3D printing and scanning is already commonplace in car production, but BMW is experimenting with upgrading its staff with the technology. A new trial at BMW’s Munich plant is giving assembly workers individually-tailored thumb guards to help avoid over-stretching, having first scanned the digit with a portable 3D camera.
The custom “orthotic devices” are intended to address a very unique problem encountered by staff on a particular section of the BMW production line. There, rubber plugs are fitted into holes in the cars’ chassis, which are previously left open to allow paint to drain, among other things.
Traditionally, it would be a case of stabbing the bungs into place with the thumb, but that can put undue pressure on the hand. What BMW and the Department of Ergonomics at the Technical University of Munich are trialling is whether thermoplastic polyurethane thumb-guards could be the answer.
After the thumb is scanned, the finger guard is designed in individual layers that are then fused together by a CO2 laser. Because it’s tailored to each person, the fit is perfect: BMW leaves the joints open, so they can move freely, but when the thumb is stretched – like a “thumbs up” gesture – different reinforced elements in the body of the guard align, making for a stable splint.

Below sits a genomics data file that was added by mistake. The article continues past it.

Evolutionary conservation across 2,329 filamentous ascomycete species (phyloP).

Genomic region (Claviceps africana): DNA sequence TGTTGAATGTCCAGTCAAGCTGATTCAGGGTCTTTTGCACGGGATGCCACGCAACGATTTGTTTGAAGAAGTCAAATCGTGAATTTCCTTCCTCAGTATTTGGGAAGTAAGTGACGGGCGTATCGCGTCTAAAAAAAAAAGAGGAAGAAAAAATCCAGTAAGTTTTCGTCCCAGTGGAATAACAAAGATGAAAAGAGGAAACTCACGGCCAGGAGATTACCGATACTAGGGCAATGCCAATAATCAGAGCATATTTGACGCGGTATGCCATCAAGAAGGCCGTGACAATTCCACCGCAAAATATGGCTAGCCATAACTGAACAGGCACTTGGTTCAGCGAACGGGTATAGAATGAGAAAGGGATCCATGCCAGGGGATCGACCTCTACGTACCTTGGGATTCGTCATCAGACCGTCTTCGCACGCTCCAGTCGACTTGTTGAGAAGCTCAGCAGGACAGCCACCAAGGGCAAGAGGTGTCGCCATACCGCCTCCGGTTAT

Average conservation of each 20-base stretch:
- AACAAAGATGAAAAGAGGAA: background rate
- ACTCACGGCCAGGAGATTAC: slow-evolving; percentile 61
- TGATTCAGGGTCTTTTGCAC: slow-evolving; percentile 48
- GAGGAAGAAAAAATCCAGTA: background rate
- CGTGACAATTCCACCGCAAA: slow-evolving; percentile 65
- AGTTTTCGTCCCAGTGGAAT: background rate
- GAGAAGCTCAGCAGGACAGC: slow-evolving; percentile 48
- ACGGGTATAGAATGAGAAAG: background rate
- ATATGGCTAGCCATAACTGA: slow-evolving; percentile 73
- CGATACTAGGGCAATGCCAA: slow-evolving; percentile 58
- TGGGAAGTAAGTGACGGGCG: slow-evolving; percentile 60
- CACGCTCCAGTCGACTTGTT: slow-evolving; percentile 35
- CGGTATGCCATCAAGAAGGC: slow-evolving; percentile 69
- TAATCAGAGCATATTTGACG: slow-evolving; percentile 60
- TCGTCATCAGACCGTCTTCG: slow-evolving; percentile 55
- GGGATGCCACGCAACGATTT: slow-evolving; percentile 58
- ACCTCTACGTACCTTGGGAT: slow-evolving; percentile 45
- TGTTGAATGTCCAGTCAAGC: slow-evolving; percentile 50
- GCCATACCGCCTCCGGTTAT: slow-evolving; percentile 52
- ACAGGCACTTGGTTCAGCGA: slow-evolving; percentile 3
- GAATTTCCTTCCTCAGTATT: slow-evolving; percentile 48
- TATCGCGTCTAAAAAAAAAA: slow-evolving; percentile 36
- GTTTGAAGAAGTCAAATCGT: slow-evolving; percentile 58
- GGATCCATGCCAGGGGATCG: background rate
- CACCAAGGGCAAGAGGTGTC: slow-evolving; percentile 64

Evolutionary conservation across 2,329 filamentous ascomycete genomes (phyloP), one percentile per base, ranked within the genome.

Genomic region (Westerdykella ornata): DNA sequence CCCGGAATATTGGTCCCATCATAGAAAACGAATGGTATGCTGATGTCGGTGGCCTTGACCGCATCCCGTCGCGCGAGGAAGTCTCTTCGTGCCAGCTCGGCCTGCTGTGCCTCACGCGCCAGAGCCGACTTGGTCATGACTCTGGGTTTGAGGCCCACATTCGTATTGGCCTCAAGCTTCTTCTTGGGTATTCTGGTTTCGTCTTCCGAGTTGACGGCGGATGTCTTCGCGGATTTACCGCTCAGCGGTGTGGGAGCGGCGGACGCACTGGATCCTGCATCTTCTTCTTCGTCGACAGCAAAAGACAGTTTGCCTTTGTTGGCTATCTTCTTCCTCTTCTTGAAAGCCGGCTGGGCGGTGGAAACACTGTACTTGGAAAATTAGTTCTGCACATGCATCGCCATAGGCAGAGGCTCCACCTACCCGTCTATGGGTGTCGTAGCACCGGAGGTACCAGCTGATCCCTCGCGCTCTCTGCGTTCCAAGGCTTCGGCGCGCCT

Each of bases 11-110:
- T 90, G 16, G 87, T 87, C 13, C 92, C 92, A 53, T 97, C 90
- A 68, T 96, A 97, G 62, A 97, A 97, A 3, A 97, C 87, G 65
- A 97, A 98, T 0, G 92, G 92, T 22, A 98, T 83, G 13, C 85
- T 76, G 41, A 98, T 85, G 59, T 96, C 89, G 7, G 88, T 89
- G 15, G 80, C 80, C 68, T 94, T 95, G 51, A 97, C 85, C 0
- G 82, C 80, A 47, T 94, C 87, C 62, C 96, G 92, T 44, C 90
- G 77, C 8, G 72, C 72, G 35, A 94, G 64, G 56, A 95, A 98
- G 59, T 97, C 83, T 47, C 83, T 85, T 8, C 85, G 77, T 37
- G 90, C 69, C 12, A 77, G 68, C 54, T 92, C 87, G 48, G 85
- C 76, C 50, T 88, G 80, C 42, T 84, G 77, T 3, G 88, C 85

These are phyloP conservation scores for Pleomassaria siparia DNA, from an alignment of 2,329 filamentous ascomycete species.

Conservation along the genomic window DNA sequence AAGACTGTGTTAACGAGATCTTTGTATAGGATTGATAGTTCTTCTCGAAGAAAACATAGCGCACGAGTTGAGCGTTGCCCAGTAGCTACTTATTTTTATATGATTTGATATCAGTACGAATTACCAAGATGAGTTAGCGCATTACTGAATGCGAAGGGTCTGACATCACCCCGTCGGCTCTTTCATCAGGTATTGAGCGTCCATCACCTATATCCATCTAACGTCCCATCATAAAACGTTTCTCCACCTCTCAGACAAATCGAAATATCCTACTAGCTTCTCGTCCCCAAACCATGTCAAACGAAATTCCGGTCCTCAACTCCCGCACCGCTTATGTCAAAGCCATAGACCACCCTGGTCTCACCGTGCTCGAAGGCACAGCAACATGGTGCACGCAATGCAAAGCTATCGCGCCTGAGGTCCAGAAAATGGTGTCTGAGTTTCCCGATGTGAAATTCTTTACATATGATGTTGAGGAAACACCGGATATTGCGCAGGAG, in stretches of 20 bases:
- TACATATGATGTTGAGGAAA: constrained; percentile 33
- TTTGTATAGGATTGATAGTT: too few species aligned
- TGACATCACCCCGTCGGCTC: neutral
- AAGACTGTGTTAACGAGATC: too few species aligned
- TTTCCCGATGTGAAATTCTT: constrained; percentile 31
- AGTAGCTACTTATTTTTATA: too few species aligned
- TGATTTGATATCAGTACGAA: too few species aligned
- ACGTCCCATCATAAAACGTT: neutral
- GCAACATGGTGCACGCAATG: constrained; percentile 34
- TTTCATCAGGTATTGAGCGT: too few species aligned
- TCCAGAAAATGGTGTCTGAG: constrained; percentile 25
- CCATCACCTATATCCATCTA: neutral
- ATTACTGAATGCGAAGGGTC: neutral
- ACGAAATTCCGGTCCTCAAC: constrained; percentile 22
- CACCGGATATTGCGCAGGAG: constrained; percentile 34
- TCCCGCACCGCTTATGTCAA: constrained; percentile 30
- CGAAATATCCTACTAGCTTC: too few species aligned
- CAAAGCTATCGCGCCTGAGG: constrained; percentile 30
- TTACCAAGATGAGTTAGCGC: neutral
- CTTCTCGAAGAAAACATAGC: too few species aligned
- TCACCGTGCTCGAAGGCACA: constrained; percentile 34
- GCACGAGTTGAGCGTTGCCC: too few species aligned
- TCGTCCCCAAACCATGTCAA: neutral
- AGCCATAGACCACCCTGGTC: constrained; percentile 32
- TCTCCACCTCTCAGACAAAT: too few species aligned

That splint spreads the pressure through the whole wrist. According to BMW, the feedback from plant staff has been “very positive” and the car company is now looking to see how it could use 3D printing to create other personalized tools for different parts of the production process.
It’s not the only interesting use of 3D printing we’ve seen of late, however. Last month, one firm said it would be 3D printing cars, while a different printer will be headed to the International Space Station later this year to allow astronauts to produce on-demand parts and components rather than wait for resupply missions.